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Exhibitions: Huon Mallalieu takes a look at Alma-Tadema: At home in Antiquity and Constable and Brighton

Arts | By Huon Mallalileu | September Issue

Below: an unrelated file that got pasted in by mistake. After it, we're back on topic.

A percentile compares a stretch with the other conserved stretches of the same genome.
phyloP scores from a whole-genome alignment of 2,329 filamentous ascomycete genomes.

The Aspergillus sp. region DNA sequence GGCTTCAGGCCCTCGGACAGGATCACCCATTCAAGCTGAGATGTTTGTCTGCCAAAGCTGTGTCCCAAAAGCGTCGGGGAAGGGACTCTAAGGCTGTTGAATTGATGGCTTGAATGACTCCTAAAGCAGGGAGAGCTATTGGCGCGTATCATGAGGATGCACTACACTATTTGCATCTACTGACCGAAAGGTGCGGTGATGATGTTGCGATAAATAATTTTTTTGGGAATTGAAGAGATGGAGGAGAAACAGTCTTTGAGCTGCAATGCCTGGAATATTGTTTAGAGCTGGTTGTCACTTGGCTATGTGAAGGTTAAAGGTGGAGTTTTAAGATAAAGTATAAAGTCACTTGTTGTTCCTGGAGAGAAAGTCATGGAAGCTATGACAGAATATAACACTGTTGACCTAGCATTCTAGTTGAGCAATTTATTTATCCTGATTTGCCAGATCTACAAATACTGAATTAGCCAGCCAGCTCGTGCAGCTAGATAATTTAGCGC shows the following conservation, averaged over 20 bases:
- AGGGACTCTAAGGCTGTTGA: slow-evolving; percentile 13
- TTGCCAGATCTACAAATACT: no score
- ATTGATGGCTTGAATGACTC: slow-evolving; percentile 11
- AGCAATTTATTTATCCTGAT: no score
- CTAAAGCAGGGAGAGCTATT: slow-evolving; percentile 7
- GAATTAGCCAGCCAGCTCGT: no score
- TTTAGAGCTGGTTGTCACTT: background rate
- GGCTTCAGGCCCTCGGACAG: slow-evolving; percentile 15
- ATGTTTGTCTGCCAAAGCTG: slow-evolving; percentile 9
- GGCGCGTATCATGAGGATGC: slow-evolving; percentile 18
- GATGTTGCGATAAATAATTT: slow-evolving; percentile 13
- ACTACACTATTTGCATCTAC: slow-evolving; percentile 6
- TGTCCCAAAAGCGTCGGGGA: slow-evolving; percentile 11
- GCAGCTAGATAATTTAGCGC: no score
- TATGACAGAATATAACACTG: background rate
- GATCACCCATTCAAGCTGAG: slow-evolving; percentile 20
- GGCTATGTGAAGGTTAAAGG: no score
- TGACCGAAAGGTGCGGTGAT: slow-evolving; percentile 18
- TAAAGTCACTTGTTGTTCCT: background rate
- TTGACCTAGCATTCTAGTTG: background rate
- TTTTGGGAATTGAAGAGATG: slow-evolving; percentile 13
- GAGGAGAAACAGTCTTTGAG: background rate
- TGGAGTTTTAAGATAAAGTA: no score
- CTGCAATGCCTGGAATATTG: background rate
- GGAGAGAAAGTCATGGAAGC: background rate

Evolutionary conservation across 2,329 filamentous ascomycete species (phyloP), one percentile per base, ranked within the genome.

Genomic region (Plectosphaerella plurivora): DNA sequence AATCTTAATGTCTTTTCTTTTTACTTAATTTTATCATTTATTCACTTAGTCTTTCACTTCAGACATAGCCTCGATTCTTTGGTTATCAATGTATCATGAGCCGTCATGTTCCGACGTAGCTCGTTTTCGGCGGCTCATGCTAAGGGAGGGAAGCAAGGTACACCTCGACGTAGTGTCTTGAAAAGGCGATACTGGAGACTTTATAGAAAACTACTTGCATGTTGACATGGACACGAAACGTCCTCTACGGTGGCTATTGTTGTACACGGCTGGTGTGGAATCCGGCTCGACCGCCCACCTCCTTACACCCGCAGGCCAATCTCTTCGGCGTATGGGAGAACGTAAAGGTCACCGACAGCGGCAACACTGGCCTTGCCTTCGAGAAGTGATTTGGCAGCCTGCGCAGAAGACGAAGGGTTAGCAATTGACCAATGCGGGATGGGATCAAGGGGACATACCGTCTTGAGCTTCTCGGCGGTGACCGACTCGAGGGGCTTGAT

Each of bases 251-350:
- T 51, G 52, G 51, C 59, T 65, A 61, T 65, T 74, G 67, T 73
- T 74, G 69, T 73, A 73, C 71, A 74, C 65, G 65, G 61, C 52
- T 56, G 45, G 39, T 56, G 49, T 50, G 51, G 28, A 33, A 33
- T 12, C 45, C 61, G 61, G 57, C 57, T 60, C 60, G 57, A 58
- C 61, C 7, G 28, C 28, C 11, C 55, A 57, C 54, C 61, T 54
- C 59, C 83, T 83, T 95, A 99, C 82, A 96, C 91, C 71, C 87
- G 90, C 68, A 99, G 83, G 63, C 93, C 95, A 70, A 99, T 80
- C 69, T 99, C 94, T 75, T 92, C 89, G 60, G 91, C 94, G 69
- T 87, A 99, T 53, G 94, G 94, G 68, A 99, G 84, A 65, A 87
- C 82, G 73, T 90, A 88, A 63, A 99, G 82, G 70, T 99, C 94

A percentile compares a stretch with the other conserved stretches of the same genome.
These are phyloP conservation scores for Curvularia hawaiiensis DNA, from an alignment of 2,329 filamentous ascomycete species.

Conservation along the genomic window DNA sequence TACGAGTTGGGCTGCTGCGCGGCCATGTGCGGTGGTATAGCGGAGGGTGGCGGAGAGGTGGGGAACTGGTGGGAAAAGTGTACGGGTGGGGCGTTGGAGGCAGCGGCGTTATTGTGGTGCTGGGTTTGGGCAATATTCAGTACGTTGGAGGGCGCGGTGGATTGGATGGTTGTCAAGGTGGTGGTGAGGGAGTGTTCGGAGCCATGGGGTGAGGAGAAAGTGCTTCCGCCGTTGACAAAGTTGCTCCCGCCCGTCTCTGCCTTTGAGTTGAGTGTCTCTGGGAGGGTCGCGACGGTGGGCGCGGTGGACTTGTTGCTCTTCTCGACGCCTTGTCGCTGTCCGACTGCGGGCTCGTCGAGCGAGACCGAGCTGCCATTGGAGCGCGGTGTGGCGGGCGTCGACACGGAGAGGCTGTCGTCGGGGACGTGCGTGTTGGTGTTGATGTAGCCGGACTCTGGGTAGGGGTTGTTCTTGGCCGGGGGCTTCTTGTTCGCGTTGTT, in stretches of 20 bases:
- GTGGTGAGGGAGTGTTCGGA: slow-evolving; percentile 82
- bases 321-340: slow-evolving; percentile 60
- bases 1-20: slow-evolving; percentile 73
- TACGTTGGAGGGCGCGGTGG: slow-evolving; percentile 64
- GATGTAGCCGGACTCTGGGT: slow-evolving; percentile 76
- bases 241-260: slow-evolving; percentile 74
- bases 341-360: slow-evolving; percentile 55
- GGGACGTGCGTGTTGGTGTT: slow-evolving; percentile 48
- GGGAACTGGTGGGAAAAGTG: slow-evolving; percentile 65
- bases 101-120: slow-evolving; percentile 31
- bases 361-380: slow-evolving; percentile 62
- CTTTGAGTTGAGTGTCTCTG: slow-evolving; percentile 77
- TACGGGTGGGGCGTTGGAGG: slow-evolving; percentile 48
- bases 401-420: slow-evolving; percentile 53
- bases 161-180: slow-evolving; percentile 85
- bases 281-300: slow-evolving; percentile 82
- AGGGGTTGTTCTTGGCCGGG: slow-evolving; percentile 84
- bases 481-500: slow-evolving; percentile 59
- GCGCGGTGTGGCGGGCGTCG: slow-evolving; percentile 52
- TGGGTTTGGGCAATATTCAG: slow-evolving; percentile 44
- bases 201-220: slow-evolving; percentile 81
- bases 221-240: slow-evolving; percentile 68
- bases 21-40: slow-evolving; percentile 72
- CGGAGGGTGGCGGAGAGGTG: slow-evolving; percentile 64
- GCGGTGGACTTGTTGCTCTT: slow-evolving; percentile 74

Some years ago, I wrote that, for all the accurate incident and detail packed into them, Alma-Tadema’s paintings lacked life. This exhibition shows that I was very wrong. He may have become the father of the epic film set but, in his Roman reconstructions, there can be as much vivacity and emotion as in any toga-saga. Sir Lawrence Alma-Tadema RA, né Lourens Alma Tadema (1836-1912), rose from comparative poverty in provincial Friesland to creating opulent London palaces for himself on the scale of that of his friend Frederic Leighton. With the coming of the 20th century, his vogue was past. Despite their immense influence in Hollywood, his paintings came to be derided by all who purported to know about Art. Time has had his revolution, however, and anyone who bought a Tadema in the 1950s is much to be envied. The setting could not be more appropriate, much better than...

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